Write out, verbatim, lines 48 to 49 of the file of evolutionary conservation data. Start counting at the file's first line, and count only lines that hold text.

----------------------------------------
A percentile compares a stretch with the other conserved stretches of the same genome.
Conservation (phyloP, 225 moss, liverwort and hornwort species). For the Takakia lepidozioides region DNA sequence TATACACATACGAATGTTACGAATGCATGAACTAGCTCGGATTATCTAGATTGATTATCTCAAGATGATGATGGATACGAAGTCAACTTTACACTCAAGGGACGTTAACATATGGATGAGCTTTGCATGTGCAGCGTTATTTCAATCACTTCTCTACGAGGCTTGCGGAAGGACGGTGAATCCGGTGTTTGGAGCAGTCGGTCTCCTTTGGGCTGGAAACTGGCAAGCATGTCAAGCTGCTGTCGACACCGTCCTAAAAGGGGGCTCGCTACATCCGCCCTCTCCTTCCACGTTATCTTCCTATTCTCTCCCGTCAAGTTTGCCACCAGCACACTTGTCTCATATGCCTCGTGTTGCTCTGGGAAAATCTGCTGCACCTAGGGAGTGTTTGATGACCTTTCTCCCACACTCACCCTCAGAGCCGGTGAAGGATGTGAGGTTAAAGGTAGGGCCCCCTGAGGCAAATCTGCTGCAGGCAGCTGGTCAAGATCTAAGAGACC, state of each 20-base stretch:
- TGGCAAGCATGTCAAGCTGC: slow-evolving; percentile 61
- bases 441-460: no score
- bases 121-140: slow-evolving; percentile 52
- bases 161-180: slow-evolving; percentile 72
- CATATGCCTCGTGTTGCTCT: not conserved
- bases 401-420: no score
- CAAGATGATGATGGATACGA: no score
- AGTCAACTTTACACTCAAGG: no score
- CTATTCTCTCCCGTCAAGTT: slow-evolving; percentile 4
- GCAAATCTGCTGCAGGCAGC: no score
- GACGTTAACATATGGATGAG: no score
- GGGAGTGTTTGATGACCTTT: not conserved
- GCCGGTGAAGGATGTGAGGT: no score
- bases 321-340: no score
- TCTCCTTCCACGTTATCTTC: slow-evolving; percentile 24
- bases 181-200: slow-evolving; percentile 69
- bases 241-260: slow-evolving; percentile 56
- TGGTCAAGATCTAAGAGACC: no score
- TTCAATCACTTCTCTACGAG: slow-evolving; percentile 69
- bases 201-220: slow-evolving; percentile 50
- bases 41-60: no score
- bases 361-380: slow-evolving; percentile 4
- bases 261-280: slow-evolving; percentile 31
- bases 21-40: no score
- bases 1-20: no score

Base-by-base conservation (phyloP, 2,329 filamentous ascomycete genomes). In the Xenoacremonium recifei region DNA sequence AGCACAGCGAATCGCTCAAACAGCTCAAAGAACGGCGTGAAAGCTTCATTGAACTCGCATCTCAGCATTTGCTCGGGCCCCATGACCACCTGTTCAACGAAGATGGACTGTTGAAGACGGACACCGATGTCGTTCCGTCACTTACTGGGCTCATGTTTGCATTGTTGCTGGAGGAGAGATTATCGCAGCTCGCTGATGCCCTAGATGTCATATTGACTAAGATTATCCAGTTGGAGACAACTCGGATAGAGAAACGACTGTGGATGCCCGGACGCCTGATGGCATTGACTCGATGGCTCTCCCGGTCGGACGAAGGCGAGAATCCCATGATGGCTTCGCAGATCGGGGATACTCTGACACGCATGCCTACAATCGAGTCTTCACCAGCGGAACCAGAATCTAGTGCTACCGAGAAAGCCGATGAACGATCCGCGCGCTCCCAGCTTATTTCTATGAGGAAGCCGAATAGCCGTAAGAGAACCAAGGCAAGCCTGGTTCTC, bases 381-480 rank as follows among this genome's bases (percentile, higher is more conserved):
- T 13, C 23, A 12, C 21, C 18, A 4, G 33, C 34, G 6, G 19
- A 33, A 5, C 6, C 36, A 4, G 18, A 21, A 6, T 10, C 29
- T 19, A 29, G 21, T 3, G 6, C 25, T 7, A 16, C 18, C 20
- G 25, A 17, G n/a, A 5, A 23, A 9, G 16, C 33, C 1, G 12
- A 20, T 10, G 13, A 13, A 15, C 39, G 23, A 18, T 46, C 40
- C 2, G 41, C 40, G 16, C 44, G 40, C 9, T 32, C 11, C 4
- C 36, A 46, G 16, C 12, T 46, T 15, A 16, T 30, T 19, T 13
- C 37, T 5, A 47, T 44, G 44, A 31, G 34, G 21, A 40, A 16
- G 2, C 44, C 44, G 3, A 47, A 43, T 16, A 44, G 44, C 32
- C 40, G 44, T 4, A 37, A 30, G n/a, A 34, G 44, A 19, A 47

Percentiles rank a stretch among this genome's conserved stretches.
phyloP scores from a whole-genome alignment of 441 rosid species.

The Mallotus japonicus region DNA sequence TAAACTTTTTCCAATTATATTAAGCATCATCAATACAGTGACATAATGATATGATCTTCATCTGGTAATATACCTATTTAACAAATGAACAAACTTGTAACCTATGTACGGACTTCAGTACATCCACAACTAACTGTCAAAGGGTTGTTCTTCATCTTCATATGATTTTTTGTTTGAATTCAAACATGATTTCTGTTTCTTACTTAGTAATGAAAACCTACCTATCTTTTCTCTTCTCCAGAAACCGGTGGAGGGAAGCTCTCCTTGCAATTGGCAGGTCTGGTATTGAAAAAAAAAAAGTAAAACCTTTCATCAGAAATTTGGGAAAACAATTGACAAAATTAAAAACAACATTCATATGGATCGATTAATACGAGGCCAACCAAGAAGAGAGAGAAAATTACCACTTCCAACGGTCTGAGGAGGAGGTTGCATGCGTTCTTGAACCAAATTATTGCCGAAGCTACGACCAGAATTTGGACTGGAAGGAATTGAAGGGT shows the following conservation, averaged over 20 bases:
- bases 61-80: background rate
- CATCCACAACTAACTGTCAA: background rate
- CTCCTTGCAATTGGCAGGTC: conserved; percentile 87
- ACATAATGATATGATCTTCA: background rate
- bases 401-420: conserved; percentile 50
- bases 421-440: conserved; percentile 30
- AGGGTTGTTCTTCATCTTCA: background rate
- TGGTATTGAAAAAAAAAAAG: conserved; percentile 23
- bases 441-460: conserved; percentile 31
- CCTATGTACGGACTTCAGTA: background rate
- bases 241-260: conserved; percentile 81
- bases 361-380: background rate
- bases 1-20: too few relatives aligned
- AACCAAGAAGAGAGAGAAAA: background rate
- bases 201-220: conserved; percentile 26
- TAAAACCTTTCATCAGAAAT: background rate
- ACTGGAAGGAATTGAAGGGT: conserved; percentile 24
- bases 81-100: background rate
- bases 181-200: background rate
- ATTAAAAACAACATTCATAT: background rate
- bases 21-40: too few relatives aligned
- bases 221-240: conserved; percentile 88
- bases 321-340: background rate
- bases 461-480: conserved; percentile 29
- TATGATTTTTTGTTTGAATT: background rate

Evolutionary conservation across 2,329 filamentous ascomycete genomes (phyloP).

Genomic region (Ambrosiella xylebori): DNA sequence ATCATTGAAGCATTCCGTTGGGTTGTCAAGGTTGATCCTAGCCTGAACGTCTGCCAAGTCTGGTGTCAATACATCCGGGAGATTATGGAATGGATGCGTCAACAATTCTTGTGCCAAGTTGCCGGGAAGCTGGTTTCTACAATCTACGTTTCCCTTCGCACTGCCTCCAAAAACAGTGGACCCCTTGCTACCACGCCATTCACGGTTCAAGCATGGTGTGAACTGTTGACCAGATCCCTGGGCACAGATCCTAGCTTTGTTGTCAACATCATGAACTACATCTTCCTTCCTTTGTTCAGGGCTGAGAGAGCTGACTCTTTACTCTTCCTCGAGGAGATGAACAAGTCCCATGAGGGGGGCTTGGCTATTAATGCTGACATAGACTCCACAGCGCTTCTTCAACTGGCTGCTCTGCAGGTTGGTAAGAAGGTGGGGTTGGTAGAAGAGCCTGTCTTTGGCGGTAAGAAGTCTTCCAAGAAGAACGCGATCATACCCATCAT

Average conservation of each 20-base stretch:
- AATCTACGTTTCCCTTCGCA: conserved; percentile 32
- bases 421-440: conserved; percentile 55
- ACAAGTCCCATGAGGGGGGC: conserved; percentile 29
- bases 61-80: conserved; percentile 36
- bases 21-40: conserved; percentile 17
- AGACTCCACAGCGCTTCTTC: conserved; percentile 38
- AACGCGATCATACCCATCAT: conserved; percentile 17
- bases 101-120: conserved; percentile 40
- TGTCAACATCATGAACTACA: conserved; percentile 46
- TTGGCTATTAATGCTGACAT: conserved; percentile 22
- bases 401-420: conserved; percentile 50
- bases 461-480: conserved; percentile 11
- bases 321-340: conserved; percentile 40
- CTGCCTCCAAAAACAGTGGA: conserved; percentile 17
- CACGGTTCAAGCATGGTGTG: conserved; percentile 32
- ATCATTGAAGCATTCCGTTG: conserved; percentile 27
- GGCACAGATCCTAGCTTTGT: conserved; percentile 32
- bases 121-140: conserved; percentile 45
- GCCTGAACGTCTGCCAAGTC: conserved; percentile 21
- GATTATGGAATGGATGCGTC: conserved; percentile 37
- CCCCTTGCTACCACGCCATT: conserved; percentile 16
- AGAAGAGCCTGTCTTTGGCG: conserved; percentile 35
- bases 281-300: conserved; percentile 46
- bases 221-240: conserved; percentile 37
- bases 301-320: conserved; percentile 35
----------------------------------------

- AGGGTTGTTCTTCATCTTCA: background rate
- TGGTATTGAAAAAAAAAAAG: conserved; percentile 23